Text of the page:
The other option is to work directly with a factory, which often requires that you visit them first.

I’ve found that most Vietnamese factories are not nearly as accustomed to managing communication online as those in China – most likely because Chinese factories have been on Alibaba.com for so long.

Few of our customers that manufacture in Vietnam managed to get started without visiting the factories.

I have no experience with Vietnamese trading companies though, but I prefer to work with local service providers, such as Vietnam sourcing agents, or directly with the factory.

Jing: If you want to import from Vietnam, how to find suppliers through the internet and how to find physical suppliers? Do you have any fairs to recommend?

Fredrik: That’s where it gets hard. You can find a decent number of Vietnamese factories on Alibaba.com and Globalsources.com, and there are also a few local ones:

  • Vietnam-manufacturing.com
  • Vietaz.com
  • Vietnamesemade.com

That said, it’s a lot more efficient to meet suppliers face to face at trade shows. We recently published a list of Vietnam trade shows on our website.

Jing: Is there any bad Vietnam importing experience or some distinct differences from China importing you want to share with our audiences? Are there any points we should pay special attention to when importing from Vietnam?

Fredrik: The main issue with Vietnam, at the time of writing, is that you may not find factories for your product. Take Watches for example. I tried to find suppliers there but couldn’t find a single one. Not one single factory!

If you’re big enough you can invest a few million dollars to build your own factory, but small buyers can’t do that.

As such, whether you can buy from Vietnam really comes down to which product category your brand if focused on, and whether there are factories for that.

Other than that, you’ll find the same challenges as you do elsewhere. Vietnam is not better or worse than China when it comes to quality risks.

Jing: You know there is a trade war between China and The US in recent year. The US has raised tariffs on many products imported from China. So in your opinion, what kind of products can be better to be imported from Vietnam instead of China for American importers?  And for what kind of business model, importing from Vietnam will be a better option?

Fredrik: Again, it really comes down to whether factories for your product exists in Vietnam. If you’re in textiles, and you can reach the MOQ requirements, then Vietnam may be a good option.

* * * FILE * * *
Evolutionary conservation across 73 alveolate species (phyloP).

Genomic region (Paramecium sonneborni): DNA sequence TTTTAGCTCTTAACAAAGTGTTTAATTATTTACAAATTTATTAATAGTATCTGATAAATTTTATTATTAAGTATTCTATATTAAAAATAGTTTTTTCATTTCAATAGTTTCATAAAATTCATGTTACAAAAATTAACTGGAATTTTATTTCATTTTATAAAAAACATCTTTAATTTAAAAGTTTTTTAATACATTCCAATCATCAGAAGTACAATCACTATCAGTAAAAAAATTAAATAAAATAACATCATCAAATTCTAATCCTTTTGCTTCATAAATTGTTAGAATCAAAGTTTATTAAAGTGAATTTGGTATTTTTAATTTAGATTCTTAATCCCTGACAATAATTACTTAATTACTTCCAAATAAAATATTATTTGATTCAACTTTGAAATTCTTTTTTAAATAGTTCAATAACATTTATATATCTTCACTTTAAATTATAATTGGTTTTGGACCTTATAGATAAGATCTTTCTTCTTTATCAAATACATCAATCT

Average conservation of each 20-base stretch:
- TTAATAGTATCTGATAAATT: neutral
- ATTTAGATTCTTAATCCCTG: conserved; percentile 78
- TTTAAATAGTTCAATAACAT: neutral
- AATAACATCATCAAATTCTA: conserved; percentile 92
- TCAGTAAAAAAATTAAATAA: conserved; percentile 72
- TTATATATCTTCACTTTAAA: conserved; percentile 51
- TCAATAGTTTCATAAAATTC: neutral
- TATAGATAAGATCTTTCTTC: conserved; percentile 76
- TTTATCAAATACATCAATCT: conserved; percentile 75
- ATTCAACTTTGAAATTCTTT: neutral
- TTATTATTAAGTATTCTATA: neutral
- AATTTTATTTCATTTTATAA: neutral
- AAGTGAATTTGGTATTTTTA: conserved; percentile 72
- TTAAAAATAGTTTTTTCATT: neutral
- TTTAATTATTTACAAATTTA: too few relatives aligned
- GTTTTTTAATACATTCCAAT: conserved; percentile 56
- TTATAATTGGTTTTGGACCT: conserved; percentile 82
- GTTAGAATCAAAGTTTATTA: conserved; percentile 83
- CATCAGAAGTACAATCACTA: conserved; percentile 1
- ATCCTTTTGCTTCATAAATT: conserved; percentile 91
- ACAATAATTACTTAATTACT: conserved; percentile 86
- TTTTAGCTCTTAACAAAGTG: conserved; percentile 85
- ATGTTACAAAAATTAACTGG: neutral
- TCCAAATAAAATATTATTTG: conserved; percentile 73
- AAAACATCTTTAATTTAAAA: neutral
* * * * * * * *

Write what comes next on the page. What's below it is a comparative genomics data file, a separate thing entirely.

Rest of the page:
This also applies to certain types of jewelry, furniture, and bags.

But, if you’re buying electronics, watches, plastic toys or a range of other products – you’ll find it more difficult – if not impossible – to find existing factories in Vietnam.

It simply comes down to your product.

Jing: Besides Vietnam, you also mentioned importing from India. Compared with Vietnam and China, which categories of products imported from India can be more advantageous? Can you share your recommendations?

Fredrik: For the record, I have far less personal experience with India than do with Vietnam. For starters,  I have not been to India. But, we have customers that have solid suppliers manufacturing products in these categories:

  • Textiles
  • Stainless steel products (mostly jewelry)
  • Bags

A major advantage with Indian suppliers is that they speak English as a first, or strong second, language. That makes communication a lot easier. There are also many old Indian factories, with decades of experience, and a strong quality tradition.

Jing: If there are some people interest in importing from Vietnam, will you help them? And what will you do to help them?

Fredrik: Yes, we provide them with Vietnam supplier directory lists and help them manage the process, including quality inspections in Vietnam, lab testing (which is still done in China) and shipping from the main ports – including Ho Chi Minh and Hai Phong outside of Hanoi.

We get so many questions about manufacturing in Vietnam these days, and not only from Americans but it depends on whether factories exist for their product or not.

It may change in a few years, but for now, most of them must either choose between not launching a product or buy from a Chinese factory.

That said, the overall process is the same. You still need to get your technical specifications and quality assurance process right no matter if you buy from China, Vietnam or India.

Hope this interview can give you some inspiration on how to import from Vietnam and make your Vietnam importing business easier.